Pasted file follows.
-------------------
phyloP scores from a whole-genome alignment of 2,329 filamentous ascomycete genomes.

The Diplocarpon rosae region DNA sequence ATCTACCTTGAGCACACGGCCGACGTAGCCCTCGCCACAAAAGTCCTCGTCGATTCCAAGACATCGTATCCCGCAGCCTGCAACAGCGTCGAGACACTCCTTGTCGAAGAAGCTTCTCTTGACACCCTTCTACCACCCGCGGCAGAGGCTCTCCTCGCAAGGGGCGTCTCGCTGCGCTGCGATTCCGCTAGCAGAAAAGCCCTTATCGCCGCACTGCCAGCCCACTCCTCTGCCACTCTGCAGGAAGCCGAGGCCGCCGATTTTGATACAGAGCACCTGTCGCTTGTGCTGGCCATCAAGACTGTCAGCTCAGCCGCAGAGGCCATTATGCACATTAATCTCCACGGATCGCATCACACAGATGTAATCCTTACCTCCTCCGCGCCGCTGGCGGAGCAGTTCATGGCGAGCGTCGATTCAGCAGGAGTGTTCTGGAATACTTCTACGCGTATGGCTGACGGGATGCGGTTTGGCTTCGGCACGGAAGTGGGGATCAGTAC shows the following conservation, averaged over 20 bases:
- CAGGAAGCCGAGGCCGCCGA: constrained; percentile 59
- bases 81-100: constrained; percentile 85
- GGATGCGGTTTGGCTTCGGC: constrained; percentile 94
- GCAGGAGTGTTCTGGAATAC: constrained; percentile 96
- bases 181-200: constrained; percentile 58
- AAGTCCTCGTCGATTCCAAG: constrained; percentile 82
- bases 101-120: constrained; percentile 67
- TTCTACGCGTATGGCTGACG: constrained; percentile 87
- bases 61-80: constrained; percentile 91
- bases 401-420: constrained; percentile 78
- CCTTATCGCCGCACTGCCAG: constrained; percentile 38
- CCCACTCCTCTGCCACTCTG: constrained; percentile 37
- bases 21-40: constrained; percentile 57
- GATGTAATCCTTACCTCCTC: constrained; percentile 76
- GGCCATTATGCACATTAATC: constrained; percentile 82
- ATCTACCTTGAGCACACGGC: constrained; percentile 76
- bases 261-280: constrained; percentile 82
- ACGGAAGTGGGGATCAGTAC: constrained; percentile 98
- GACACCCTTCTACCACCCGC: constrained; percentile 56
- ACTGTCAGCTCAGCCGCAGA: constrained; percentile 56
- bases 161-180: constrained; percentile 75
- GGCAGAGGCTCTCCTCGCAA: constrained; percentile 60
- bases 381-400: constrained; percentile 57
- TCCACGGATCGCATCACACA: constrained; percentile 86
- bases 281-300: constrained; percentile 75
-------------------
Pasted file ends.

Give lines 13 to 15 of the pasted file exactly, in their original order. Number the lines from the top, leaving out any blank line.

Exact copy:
- CCTTATCGCCGCACTGCCAG: constrained; percentile 38
- CCCACTCCTCTGCCACTCTG: constrained; percentile 37
- bases 21-40: constrained; percentile 57